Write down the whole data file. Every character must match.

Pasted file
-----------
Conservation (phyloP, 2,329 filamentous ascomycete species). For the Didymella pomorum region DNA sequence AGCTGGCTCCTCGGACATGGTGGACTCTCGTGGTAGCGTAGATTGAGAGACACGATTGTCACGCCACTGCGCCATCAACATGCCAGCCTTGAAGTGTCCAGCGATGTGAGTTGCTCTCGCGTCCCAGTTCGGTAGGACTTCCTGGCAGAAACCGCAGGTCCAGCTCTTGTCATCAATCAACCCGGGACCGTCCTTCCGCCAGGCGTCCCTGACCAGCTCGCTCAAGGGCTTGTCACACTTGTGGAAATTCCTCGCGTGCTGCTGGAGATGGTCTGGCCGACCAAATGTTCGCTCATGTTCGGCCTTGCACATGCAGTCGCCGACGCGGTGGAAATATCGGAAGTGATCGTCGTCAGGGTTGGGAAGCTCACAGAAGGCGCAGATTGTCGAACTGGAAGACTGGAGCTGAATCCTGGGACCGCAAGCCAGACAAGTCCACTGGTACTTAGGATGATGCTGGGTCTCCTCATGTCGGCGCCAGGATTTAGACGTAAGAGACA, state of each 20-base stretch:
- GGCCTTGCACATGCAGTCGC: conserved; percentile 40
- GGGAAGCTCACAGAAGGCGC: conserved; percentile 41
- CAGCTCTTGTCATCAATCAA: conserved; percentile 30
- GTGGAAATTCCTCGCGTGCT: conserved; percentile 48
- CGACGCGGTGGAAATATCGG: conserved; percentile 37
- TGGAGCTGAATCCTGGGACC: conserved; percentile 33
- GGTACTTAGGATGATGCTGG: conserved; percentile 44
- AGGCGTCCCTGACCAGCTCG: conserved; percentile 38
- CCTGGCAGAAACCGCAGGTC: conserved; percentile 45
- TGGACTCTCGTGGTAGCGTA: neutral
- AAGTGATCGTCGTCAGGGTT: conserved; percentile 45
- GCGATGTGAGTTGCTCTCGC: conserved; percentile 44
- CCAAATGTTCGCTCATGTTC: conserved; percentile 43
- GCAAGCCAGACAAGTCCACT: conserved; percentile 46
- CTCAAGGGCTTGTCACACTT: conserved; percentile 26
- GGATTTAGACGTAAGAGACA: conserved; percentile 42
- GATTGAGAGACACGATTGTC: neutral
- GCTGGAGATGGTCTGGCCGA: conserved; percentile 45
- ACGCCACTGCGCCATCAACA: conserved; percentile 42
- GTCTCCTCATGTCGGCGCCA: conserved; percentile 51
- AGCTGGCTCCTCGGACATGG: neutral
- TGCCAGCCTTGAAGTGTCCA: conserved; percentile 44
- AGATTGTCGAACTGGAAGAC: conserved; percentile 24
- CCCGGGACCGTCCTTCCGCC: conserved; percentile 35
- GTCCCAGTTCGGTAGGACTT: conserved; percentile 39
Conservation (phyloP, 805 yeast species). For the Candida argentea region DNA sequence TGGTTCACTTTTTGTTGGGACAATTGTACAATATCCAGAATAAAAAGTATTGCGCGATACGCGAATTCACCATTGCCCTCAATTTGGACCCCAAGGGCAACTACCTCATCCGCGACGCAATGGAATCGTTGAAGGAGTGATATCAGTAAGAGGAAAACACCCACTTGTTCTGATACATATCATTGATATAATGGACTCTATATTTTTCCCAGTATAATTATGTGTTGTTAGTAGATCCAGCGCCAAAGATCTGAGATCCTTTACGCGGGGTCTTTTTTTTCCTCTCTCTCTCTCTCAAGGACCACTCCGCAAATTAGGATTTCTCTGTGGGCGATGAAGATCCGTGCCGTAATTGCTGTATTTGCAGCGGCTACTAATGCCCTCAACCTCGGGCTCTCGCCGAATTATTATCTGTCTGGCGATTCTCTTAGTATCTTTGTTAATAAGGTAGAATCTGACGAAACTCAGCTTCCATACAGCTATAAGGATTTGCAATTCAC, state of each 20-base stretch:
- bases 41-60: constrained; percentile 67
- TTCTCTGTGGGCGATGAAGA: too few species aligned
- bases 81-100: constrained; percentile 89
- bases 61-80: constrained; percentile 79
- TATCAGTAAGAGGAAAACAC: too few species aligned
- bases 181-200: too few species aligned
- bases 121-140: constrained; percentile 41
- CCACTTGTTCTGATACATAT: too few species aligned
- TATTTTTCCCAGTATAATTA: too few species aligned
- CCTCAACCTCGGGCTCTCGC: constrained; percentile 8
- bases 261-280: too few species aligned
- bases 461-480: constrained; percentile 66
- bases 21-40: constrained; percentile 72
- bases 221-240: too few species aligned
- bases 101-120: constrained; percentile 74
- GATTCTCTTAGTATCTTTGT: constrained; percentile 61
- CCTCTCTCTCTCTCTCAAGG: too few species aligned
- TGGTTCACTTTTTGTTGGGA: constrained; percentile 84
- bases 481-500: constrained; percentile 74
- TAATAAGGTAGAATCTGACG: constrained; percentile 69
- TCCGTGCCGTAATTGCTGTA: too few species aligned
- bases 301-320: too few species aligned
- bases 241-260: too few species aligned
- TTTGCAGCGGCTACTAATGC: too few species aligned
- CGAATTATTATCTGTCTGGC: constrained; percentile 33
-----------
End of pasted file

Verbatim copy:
Conservation (phyloP, 2,329 filamentous ascomycete species). For the Didymella pomorum region DNA sequence AGCTGGCTCCTCGGACATGGTGGACTCTCGTGGTAGCGTAGATTGAGAGACACGATTGTCACGCCACTGCGCCATCAACATGCCAGCCTTGAAGTGTCCAGCGATGTGAGTTGCTCTCGCGTCCCAGTTCGGTAGGACTTCCTGGCAGAAACCGCAGGTCCAGCTCTTGTCATCAATCAACCCGGGACCGTCCTTCCGCCAGGCGTCCCTGACCAGCTCGCTCAAGGGCTTGTCACACTTGTGGAAATTCCTCGCGTGCTGCTGGAGATGGTCTGGCCGACCAAATGTTCGCTCATGTTCGGCCTTGCACATGCAGTCGCCGACGCGGTGGAAATATCGGAAGTGATCGTCGTCAGGGTTGGGAAGCTCACAGAAGGCGCAGATTGTCGAACTGGAAGACTGGAGCTGAATCCTGGGACCGCAAGCCAGACAAGTCCACTGGTACTTAGGATGATGCTGGGTCTCCTCATGTCGGCGCCAGGATTTAGACGTAAGAGACA, state of each 20-base stretch:
- GGCCTTGCACATGCAGTCGC: conserved; percentile 40
- GGGAAGCTCACAGAAGGCGC: conserved; percentile 41
- CAGCTCTTGTCATCAATCAA: conserved; percentile 30
- GTGGAAATTCCTCGCGTGCT: conserved; percentile 48
- CGACGCGGTGGAAATATCGG: conserved; percentile 37
- TGGAGCTGAATCCTGGGACC: conserved; percentile 33
- GGTACTTAGGATGATGCTGG: conserved; percentile 44
- AGGCGTCCCTGACCAGCTCG: conserved; percentile 38
- CCTGGCAGAAACCGCAGGTC: conserved; percentile 45
- TGGACTCTCGTGGTAGCGTA: neutral
- AAGTGATCGTCGTCAGGGTT: conserved; percentile 45
- GCGATGTGAGTTGCTCTCGC: conserved; percentile 44
- CCAAATGTTCGCTCATGTTC: conserved; percentile 43
- GCAAGCCAGACAAGTCCACT: conserved; percentile 46
- CTCAAGGGCTTGTCACACTT: conserved; percentile 26
- GGATTTAGACGTAAGAGACA: conserved; percentile 42
- GATTGAGAGACACGATTGTC: neutral
- GCTGGAGATGGTCTGGCCGA: conserved; percentile 45
- ACGCCACTGCGCCATCAACA: conserved; percentile 42
- GTCTCCTCATGTCGGCGCCA: conserved; percentile 51
- AGCTGGCTCCTCGGACATGG: neutral
- TGCCAGCCTTGAAGTGTCCA: conserved; percentile 44
- AGATTGTCGAACTGGAAGAC: conserved; percentile 24
- CCCGGGACCGTCCTTCCGCC: conserved; percentile 35
- GTCCCAGTTCGGTAGGACTT: conserved; percentile 39
Conservation (phyloP, 805 yeast species). For the Candida argentea region DNA sequence TGGTTCACTTTTTGTTGGGACAATTGTACAATATCCAGAATAAAAAGTATTGCGCGATACGCGAATTCACCATTGCCCTCAATTTGGACCCCAAGGGCAACTACCTCATCCGCGACGCAATGGAATCGTTGAAGGAGTGATATCAGTAAGAGGAAAACACCCACTTGTTCTGATACATATCATTGATATAATGGACTCTATATTTTTCCCAGTATAATTATGTGTTGTTAGTAGATCCAGCGCCAAAGATCTGAGATCCTTTACGCGGGGTCTTTTTTTTCCTCTCTCTCTCTCTCAAGGACCACTCCGCAAATTAGGATTTCTCTGTGGGCGATGAAGATCCGTGCCGTAATTGCTGTATTTGCAGCGGCTACTAATGCCCTCAACCTCGGGCTCTCGCCGAATTATTATCTGTCTGGCGATTCTCTTAGTATCTTTGTTAATAAGGTAGAATCTGACGAAACTCAGCTTCCATACAGCTATAAGGATTTGCAATTCAC, state of each 20-base stretch:
- bases 41-60: constrained; percentile 67
- TTCTCTGTGGGCGATGAAGA: too few species aligned
- bases 81-100: constrained; percentile 89
- bases 61-80: constrained; percentile 79
- TATCAGTAAGAGGAAAACAC: too few species aligned
- bases 181-200: too few species aligned
- bases 121-140: constrained; percentile 41
- CCACTTGTTCTGATACATAT: too few species aligned
- TATTTTTCCCAGTATAATTA: too few species aligned
- CCTCAACCTCGGGCTCTCGC: constrained; percentile 8
- bases 261-280: too few species aligned
- bases 461-480: constrained; percentile 66
- bases 21-40: constrained; percentile 72
- bases 221-240: too few species aligned
- bases 101-120: constrained; percentile 74
- GATTCTCTTAGTATCTTTGT: constrained; percentile 61
- CCTCTCTCTCTCTCTCAAGG: too few species aligned
- TGGTTCACTTTTTGTTGGGA: constrained; percentile 84
- bases 481-500: constrained; percentile 74
- TAATAAGGTAGAATCTGACG: constrained; percentile 69
- TCCGTGCCGTAATTGCTGTA: too few species aligned
- bases 301-320: too few species aligned
- bases 241-260: too few species aligned
- TTTGCAGCGGCTACTAATGC: too few species aligned
- CGAATTATTATCTGTCTGGC: constrained; percentile 33